Elam is known to target and improve mitochondrial function, which, in turn, has been shown to improve resilience to aging in organ systems such as cardiac and skeletal muscle [9, 21]. This is supported in our study since Elam enhanced diastolic function in the heart in both sexes. In other studies, Elam has been shown to enhance heart function by improving left ventricle (LV) function, improving the rate of ATP synthesis, and reducing ROS formation [23, 24]. Elam interacts with cardiolipin and proteins on the inner mitochondrial membrane to enhance membrane structure and ATP production while decreasing mitochondrial oxidative stress in dysfunctional mitochondria [25, 26, 27]. One such interaction, with the adenine nucleotide transporter, has been demonstrated to reduce proton leak in aged cardiomyocytes [28]. This then improves energy production, which is linked to heart function. HF diets can cause an increase in triacylglycerol (TG) in cardiac myocytes where TG regulates fatty acid oxidation that feeds mitochondrial ATP production [29]. An excess of TG causes a dysregulation of this process, which can cause energy starvation and is linked to heart failure, potentially through elevated oxidant production and redox stress. Since Elam targets the mitochondrial inner membrane and the ATP production process, there would be an expectation that it should alleviate the negative effects of an HF diet on cardiac function [30]. The improved diastolic function and positive effect on MPI values support this hypothesis. It is important to note that the positive results may be affected by selection bias, with the least healthy mice dying during the 10-month study. This is especially important to consider for the female mice where we were not able to collect 10-month cardiac data. In contrast, the data for cardiac function showed no significant effect of Elam treatment on LVM measure of hypertrophy, although the HF led to elevated hypertrophy in the female mice.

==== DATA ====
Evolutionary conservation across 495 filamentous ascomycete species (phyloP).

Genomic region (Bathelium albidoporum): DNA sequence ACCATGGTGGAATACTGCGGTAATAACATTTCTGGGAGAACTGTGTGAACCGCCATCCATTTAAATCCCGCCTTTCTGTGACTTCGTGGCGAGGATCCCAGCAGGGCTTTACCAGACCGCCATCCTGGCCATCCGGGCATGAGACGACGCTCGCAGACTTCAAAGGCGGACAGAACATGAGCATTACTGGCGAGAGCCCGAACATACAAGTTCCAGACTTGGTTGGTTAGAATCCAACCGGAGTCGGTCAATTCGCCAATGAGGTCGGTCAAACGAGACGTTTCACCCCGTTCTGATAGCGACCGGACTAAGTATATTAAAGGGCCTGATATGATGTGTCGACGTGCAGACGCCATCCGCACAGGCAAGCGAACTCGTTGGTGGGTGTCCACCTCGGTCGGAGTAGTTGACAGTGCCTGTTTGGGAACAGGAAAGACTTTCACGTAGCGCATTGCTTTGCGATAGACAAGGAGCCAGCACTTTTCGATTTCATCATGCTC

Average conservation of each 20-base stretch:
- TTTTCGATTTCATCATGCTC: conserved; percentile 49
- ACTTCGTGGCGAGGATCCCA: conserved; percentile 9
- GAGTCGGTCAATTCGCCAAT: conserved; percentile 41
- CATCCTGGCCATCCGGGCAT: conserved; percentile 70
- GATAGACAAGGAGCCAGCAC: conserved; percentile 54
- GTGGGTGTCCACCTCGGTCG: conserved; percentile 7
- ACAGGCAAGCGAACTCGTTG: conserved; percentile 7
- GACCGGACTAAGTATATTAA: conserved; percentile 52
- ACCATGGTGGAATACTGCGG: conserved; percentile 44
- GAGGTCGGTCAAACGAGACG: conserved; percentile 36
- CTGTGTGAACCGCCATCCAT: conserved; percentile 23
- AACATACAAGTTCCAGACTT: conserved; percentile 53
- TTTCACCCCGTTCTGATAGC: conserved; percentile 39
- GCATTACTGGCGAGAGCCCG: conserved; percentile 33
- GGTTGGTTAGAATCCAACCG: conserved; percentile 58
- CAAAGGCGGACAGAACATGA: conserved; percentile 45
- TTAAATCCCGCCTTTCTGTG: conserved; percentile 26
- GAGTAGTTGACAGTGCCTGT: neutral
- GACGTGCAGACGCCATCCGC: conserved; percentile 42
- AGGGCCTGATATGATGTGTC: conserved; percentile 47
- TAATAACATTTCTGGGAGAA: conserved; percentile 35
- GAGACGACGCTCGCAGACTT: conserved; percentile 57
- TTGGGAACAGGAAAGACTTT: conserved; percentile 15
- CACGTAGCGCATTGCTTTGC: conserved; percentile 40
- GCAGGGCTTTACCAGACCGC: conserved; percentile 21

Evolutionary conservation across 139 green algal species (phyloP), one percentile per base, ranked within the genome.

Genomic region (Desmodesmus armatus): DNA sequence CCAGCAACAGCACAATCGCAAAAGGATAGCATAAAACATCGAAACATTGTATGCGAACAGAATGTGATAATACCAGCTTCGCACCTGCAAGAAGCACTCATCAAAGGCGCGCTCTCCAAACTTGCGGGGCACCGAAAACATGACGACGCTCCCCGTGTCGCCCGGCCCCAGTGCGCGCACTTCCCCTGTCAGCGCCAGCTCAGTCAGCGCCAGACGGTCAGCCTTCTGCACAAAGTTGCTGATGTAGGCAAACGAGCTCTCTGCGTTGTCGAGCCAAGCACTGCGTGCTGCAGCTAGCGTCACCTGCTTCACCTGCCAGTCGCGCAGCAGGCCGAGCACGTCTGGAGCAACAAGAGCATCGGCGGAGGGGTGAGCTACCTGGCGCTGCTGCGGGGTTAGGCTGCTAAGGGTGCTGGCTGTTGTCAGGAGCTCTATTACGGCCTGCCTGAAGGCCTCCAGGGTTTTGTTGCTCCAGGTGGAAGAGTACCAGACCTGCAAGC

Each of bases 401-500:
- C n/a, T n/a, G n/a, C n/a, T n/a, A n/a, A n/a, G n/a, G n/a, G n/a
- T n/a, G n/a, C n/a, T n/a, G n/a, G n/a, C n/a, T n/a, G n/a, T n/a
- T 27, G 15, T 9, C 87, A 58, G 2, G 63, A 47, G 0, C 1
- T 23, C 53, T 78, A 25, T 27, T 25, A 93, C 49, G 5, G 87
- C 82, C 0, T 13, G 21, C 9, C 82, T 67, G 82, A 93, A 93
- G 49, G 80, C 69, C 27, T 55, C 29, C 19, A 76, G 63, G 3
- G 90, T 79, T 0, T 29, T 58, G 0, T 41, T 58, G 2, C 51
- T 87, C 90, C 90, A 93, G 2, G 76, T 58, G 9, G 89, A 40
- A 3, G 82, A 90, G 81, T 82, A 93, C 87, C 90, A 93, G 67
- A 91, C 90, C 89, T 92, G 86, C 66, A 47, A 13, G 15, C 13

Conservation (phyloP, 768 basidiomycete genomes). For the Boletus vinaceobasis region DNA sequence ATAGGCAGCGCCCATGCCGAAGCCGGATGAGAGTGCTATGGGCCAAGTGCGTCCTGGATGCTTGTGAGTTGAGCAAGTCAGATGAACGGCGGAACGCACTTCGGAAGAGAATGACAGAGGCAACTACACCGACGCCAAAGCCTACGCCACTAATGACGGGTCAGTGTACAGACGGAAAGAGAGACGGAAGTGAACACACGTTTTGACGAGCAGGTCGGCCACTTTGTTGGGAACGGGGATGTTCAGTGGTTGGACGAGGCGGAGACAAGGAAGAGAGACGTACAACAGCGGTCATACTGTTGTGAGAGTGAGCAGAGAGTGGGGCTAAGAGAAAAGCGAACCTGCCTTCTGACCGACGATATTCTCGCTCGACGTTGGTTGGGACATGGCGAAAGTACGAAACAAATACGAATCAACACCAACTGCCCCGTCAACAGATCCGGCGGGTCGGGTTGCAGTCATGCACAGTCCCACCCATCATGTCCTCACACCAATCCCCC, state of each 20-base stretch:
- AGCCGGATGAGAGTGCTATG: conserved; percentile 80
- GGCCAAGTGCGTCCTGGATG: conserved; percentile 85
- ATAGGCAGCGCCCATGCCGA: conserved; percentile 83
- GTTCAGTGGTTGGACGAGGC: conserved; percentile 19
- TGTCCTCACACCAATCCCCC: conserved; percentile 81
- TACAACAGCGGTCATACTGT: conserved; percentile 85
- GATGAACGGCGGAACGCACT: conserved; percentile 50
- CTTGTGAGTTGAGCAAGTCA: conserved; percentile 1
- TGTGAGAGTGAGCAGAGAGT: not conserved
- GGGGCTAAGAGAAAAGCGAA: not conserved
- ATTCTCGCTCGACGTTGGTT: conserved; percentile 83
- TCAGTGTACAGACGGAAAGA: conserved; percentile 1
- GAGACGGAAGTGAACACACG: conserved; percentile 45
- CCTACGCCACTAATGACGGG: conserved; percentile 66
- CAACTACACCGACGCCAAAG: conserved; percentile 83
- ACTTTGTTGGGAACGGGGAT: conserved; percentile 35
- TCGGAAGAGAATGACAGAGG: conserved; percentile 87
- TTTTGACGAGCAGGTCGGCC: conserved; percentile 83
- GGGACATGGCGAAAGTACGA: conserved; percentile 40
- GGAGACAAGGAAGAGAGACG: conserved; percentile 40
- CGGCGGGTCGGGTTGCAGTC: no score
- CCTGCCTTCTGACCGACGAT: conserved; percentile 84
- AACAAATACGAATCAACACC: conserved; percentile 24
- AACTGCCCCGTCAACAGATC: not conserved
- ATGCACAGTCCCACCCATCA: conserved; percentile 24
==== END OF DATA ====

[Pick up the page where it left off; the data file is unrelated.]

Elam also had a positive effect on physical performance, increasing age-related muscle strength and agility, as shown by grip strength and rotarod data. This is supported by several studies as Elam is known to counter age-related muscle fatigue and reverse the mitochondrial deficits of ATP production in skeletal muscle [3]. Interestingly, our data only supports this for male mice, with no difference in physical performance between Elam and control-treated female mice; even though Elam has been shown in past studies to improve exercise tolerance in females as well as males [9, 21]. Since Elam treatment helped stabilize body weight and fat gain in females but not males, it would be expected that stabilization of fat would lead to a positive effect on muscle performance in females, but no such effect was observed. Instead, Elam treatment only had a positive effect on the grip strength of males fed the HF diet. Despite previous reports demonstrating increased muscle fatigue resistance in aged mice with Elam treatment, in this study there was no significant effect on fatigue or force production in electrically stimulated muscle [7]. An important difference is that in the present study Elam was administered by daily SC injections 5 days/week, while the previous work demonstrating improved fatigue resistance used continuous delivery for 8 weeks with a subcutaneous osmotic pump. The difference between the positive effects observed on complex whole-body function compared to skeletal muscle-specific assays supports an interpretation where reducing mitochondrial dysfunction throughout the body may cause subtle effects on multiple physiological systems (e.g. cardiovascular, neuromuscular) that contribute to better performance while the effects on an individual muscle or organ may not be as apparent. Diets high in fat and sugar are known to increase the risk for metabolic conditions such as obesity and insulin resistance. A high-fat diet can lead to an increase in body fat and adipose tissue [31, 32] This increase in body fat correlates with a loss of strength. Our data shows that aging mice fed a long-term diet high in saturated fat and sugar had increased body weight and body fat compared to mice fed regular chow. This could help explain the decreased muscle strength further supporting observations that obesity negatively effects muscle tissue and therefore overall strength. However, our study showed that the HF diet had no effect on how mice performed in the rotarod assay, though other studies have shown that high amounts of adipose tissue have a negative effect on mobility and agility [31].